A Quarterly Journal of Contemporary English Language Haibun
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June 2009, vol 5 no 2

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Renee Owen


Behind the Old Walls

After the freedom of dorm life, I’m not exactly looking forward to living at home for the summer. Between the stupefying Florida heat and needing to find work, it doesn’t sound like a party. But with my parents in the throes of a messy divorce, and deep in the bottle, I manage to stay off their radar.

record storm surge
the beach lined with
oily murres

Tired of telephone magazine sales for minimum wage, I land a job waitressing for a fancy steakhouse. At the sight of my long hair and hoop earrings, the aging hostess who runs the show says, “You’re not dining room material, dear, but you can serve food in the bar.” A dozen or so dark booths where rich guys ply their mistresses with wine and filet mignon.

The Italian owners, Malio and Carmine, middle-aged twins and family men, love expensive cigars and pretty women. They glide through the restaurant in their dark suits, shaking hands and buying drinks for the regulars. When they come through the bar, Marion, a “lifer” waitress with an Oklahoma drawl, rolls her eyes and makes smoochey faces at me. She’s the only one who knows they take turns pulling me into the dark meat cooler for sloppy kisses. Heady stuff for a girl of eighteen.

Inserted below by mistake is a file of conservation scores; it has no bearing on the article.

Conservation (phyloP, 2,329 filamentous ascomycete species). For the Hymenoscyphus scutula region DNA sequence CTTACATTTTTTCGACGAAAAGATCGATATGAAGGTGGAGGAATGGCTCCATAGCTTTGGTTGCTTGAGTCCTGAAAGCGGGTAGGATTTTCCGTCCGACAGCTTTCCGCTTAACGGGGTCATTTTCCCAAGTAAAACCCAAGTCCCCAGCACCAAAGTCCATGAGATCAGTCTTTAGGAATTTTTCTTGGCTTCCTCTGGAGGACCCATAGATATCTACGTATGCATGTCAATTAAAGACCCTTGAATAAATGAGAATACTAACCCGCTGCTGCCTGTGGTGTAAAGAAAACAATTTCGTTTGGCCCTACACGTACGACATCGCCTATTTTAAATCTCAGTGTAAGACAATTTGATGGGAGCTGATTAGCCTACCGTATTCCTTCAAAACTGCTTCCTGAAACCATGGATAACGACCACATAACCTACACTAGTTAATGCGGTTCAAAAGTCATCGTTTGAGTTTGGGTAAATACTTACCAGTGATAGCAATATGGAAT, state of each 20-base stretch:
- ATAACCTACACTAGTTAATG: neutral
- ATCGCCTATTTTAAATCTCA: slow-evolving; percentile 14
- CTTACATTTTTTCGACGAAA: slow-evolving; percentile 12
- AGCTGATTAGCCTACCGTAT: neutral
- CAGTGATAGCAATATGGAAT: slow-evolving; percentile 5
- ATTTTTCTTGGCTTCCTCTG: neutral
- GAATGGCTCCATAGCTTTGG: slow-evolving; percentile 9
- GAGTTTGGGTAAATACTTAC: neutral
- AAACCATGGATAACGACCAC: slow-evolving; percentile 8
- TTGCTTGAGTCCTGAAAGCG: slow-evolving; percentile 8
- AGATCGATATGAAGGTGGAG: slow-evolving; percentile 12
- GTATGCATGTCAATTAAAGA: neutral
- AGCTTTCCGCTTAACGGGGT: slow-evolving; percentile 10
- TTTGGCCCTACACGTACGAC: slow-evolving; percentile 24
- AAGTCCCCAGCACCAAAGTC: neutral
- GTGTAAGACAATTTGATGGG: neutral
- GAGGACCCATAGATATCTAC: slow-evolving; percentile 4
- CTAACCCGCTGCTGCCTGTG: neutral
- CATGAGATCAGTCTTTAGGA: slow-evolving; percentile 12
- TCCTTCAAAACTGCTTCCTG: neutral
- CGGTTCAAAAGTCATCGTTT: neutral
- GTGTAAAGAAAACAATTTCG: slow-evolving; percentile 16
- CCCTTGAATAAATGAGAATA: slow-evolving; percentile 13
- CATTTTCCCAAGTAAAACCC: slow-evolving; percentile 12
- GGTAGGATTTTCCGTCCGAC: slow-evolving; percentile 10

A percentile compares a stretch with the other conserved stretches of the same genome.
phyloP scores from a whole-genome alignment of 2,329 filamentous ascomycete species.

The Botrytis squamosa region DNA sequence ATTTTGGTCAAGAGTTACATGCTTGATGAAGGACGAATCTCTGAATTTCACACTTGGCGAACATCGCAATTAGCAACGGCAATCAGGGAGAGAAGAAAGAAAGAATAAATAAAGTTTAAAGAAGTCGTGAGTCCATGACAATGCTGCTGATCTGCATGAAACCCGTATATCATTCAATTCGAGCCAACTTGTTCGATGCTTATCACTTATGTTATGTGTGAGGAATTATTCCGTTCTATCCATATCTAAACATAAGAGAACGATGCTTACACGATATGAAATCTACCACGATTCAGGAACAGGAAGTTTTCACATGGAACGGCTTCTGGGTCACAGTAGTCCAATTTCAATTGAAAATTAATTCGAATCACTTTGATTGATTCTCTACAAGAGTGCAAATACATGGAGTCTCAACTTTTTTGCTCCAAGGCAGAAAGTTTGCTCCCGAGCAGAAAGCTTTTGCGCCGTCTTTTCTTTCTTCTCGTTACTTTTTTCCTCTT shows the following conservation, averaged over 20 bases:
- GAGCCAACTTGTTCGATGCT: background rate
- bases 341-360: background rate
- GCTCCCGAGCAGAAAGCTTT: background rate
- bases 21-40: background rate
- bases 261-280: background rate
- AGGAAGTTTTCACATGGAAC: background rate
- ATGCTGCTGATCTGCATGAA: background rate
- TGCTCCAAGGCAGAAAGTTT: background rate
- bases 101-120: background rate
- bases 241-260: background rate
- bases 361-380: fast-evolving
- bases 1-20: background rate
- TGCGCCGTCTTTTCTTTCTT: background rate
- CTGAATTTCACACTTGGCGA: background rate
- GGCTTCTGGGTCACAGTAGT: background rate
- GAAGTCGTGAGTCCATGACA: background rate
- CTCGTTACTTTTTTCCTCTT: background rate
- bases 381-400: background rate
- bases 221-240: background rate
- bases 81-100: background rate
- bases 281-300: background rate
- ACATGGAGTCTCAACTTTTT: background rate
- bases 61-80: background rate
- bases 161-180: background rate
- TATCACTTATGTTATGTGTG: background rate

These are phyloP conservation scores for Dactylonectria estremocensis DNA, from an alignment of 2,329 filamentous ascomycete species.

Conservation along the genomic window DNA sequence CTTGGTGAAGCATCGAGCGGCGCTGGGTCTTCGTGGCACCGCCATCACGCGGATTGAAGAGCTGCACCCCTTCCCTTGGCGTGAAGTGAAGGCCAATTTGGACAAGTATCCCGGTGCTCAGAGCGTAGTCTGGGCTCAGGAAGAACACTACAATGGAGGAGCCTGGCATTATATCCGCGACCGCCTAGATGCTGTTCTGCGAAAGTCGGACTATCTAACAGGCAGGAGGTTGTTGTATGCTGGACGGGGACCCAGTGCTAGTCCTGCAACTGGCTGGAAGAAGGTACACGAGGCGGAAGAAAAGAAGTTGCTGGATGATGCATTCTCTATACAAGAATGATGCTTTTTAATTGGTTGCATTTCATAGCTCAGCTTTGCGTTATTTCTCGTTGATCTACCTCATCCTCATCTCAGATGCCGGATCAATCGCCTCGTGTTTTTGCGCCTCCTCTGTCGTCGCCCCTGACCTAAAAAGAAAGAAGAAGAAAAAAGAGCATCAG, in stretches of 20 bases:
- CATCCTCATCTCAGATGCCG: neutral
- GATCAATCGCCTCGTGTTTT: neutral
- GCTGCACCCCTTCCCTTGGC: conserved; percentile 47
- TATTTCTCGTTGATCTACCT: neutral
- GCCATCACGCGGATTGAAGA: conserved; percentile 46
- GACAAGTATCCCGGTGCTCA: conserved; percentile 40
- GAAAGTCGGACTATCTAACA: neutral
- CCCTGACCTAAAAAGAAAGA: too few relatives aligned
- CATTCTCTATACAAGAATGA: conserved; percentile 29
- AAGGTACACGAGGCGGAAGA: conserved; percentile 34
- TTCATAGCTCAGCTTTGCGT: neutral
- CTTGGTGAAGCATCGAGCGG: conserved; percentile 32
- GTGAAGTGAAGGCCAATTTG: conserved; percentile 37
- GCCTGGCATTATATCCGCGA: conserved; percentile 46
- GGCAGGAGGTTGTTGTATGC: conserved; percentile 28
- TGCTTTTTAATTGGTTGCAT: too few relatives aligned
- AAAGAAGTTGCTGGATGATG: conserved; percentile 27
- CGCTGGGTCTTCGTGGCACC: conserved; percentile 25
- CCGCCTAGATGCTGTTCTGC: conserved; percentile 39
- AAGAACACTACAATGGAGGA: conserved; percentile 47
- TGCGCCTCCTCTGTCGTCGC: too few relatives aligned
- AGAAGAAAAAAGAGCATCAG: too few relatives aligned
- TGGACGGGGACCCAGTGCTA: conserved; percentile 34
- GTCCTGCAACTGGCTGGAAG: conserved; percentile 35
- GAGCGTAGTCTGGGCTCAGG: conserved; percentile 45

behind the old walls —
snail trails leading

“They’re kind of old and pudgy,” I half-heartedly complain to Marion, “but they’re damn cute.” She winks and we both bust up.

Near dead on my feet after a double shift, I beg a couple of Wild Turkey and cokes off the bartender, then blast over to Gus & Lil’s seedy dive-bar extraordinaire. All my old high school buddies, three sheets to the wind, play pool or foosball, munching on stale peanuts and feeding quarters to the dingy jukebox. We manage to down a few more before last call.

My best friend and I stagger across the street to Sanchez Lounge for a night-cap. The owner, Denis, strolls through at the end of the night with his roving eyes. He smiles and buys us another round of Kahlua and crèmes, winking at my girlfriend before he saunters off. Like the steakhouse where I work, his bar’s an upscale kind of place, though just as dark.

closing time
nowhere to go
but home

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